The following PCT applications, each of which names Biosense, Inc. as an applicant, are also incorporated by reference herein: Catheter Bases Surgery filed on or about Feb. 14, 1997 in the Israeli Receiving Office; Intrabody energy Focusing field on or about Feb. 14, 1997 in the Israeli Receiving Office; Locatable Biopsy Needle, filed on or about Feb. 14, 1997 in the Israeli Receiving Office; Catheter Calibration and Usage Monitoring field on or about Feb. 14, 1997 in the Israeli Receiving Office; Precise Position Determination of Endoscopes filed on or about Feb. 14, 1997 in the Israeli Receiving Office; medical Probes with Field Transducers filed Feb. 14, 1997 in the United States Receiving Office; Catheter with Lumen filed Feb. 14, 1997 in the United States Receiving Office; Medical Procedures and Apparatus Using Intrabody Probes filed Feb. 14, 1997 in the United States Receiving Office; and Independently Positionable Transducers for Location System filed Feb. 14, 1997 in the United States Receiving Office. The PCT application entitled, Multi-Element Energy Focusing, filed Feb. 14, 1996 in the Israeli Receiving Office and naming Victor Spivak as applicant is also incorporated by reference herein.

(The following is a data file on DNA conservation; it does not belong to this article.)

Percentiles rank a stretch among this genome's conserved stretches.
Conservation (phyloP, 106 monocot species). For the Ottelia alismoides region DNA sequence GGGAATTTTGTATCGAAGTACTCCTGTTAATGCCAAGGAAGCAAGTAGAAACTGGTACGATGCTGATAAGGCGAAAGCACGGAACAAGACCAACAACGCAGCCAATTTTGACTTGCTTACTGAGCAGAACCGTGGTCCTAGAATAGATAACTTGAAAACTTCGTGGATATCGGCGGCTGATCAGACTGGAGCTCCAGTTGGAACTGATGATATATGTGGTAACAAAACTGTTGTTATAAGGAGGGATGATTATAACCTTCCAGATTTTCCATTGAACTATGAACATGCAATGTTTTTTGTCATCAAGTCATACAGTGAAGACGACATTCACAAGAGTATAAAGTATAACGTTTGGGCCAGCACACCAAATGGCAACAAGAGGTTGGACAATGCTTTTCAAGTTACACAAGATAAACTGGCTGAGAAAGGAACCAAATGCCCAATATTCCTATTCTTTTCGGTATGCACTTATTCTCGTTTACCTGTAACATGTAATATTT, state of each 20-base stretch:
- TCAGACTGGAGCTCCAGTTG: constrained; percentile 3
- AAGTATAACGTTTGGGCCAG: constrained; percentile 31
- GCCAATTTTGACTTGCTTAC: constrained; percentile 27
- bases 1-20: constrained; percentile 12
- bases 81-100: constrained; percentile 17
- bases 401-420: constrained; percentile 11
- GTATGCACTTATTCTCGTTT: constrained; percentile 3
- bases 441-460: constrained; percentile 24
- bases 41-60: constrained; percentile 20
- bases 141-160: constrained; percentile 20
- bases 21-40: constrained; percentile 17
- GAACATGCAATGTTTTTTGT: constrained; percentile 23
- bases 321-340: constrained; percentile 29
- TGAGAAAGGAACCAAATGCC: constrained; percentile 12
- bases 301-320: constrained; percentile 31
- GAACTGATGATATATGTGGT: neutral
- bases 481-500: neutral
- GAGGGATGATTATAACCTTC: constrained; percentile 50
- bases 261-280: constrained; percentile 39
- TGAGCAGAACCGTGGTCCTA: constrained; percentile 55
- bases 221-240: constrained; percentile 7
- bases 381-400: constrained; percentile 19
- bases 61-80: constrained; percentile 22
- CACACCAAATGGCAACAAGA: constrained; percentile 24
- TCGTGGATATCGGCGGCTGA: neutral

The present invention relates to systems for medical diagnosis and treatment, and specifically to using reference field transducers and medical probes with probe field transducers to detect the position, orientation, or both of the probe within the body of a subject.